Vernetta Lopez misses the 80s, but not the big hairdos that came with it
SINGAPORE, Sept 5 — There is perhaps no better person to play a radio veteran grappling with young-people-speak than Vernetta Lopez, who, in a case of art imitating life, stars in Channel 5’s latest dramedy, Fine Tune, as the head of a radio company.
In the show, she deals with her intern (played by The 5 Search’s Shrey Bhargava), who is a bona-fide millennial. We expect there will be much miscommunication and rolling of eyes on both their parts.
In real life, too, she said, while on set, “We were talking about pagers and floppy disks, and he didn’t know what they were.”
Quipped the 43-year-old: “I have been feeling very much older and older as I go along.”
The show also features lots of flashbacks to the ’80s, with actors playing younger versions of the characters, so it will be nostalgic for older viewers and a history lesson for younger ones.
The best thing about the 1980s, in Lopez’s opinion, is indubitably “the music”.
“I love Depeche Mode; Def Leppard — the more upbeat songs; Olivia Newton-John — she was still hot in the ’80s. You know what? I used to listen to vinyl records of Barry Manilow. I know, right? What was I thinking? Bermuda Triangle was one of my favourite songs from Barry Manilow.”
And the worst thing about the 1980s? “The big, frizzy hair,” she said, without skipping a beat.
“I don’t mind the shoulder pads. I don’t mind the culottes or the leg warmers that will eventually give you heatstroke. But it’s that hair.
“Sometimes things come back into fashion, but that hair — no, man. That should never come back. It’s like a poodle gone wrong. Even poodles nowadays would go, ‘Dude, that’s a horrible hairstyle’.
“But you never know, right? Somebody might tweak it a bit and go, ‘Ha! I put a clip in! Now I look like a fanciful poodle!”
She can say that because she has seen it all: She’s a child of the ’80s, has been a DJ since 1995 and has worked in television since 1990s sitcom Under One Roof. How have things changed? Here’s her take on the difference between “then” and “now”.
Then: “It was more melodious. I mean, now, of course, you’ve got your Ed Sheerans and Adeles of the world, whose music is gorgeous. But back then, even if it was electronic music, it was melodious and rhythmic. When music inspires you, (it) flips on the imagination, flips on the theatre of the mind, that is when your whole body and your soul get moving in a different way. That’s why music of the ’80s, I feel, and some of the early ’90s, is stuff that is truly good music.”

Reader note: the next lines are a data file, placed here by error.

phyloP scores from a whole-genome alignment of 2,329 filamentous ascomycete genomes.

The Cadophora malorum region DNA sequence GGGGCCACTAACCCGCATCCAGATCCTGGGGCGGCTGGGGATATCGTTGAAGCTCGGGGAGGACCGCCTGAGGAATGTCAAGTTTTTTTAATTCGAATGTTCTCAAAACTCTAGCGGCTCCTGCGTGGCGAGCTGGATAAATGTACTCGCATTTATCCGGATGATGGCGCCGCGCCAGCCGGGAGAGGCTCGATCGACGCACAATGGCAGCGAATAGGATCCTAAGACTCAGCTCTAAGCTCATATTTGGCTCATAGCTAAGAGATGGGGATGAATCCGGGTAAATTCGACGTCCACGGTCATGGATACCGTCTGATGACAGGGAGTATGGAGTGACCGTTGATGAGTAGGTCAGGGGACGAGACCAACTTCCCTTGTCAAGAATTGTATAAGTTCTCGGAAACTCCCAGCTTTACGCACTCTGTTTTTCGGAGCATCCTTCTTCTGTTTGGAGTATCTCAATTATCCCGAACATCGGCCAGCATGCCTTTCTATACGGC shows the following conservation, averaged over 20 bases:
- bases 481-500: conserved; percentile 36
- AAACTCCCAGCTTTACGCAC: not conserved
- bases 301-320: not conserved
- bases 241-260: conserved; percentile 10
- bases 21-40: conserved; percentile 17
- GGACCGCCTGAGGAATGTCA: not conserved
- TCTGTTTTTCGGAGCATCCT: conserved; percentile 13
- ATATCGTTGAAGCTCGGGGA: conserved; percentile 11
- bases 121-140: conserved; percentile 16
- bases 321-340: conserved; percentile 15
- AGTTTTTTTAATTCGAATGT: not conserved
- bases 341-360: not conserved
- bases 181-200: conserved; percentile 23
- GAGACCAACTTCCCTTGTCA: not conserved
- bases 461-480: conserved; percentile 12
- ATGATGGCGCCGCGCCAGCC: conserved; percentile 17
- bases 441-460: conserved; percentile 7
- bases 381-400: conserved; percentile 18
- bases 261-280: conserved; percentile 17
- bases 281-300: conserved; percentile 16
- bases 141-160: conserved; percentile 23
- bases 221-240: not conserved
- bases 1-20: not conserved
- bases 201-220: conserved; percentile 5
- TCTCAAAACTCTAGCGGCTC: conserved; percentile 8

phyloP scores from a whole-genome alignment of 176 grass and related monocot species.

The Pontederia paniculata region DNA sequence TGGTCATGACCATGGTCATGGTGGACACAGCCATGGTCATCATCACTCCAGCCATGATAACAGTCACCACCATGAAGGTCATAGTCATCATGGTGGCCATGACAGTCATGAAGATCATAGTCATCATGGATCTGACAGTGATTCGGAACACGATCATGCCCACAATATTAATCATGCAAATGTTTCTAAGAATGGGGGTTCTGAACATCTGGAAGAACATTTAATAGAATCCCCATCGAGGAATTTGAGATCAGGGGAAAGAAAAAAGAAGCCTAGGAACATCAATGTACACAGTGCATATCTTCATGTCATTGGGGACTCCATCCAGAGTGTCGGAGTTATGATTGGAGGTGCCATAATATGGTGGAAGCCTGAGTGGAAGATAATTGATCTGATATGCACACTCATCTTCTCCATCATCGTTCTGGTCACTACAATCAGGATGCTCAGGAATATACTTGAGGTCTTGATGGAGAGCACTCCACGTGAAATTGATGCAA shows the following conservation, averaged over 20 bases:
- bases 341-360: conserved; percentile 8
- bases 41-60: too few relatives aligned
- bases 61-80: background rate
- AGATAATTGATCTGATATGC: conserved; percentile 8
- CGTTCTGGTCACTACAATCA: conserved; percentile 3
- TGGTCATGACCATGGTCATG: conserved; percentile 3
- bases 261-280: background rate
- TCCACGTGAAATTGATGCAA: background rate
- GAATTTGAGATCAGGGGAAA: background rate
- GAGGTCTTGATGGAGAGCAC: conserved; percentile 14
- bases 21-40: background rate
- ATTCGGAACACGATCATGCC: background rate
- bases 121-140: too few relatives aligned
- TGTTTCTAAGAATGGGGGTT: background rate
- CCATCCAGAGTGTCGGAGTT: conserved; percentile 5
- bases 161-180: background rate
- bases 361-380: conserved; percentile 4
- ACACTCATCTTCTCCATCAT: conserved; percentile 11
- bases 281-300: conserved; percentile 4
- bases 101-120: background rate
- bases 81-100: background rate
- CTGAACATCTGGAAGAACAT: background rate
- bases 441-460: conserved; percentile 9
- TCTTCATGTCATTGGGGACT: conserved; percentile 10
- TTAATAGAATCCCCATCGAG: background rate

Now: “Now I find music a lot more annoyingly repetitive. I can hear my parents and grandparents saying, ‘What kind of music is this?’ (But) we are all going to say that line one day! It’s okay to love the music now because as a young one, you are creating your own memories attached to songs.”
Then: “They had a different way of reaching out to you. You can still feel it with Brian Richmond and Mr X on Gold 90.5FM — that classy way of putting those words together to bring out a thought or song.”
Now: “We speak a lot faster, myself included. (Back then) people would tell me, ‘Slow down. You talk too fast.’ But now, when I listen to cassette tape recordings of myself… It feels like someone has taken a tape and played it at the wrong speed: ‘This is too slow!’ The pace of everything has sped up.”
Then: “Back then there was a lot more time given to us to really craft, sandpaper down, polish and make everything perfect before it went on air.”
Now: “We’re rushing things out, because we’re competing. It’s like an apple pie that used to be for 10 people; now, it’s for 100, and it’s the same-sized pie.
“TV used to be one or two channels.
“Now, you’ve got about 50, and we’re competing online as well.
“So, all the more there should be more time and money put into a good show.” — TODAY
* Catch Fine Tune starting September 7, Wednesdays at 9.30pm on Mediacorp TV Channel 5.
** Visit our Facebook page for an exclusive video of Vernetta Lopez singing a Barry Manilow song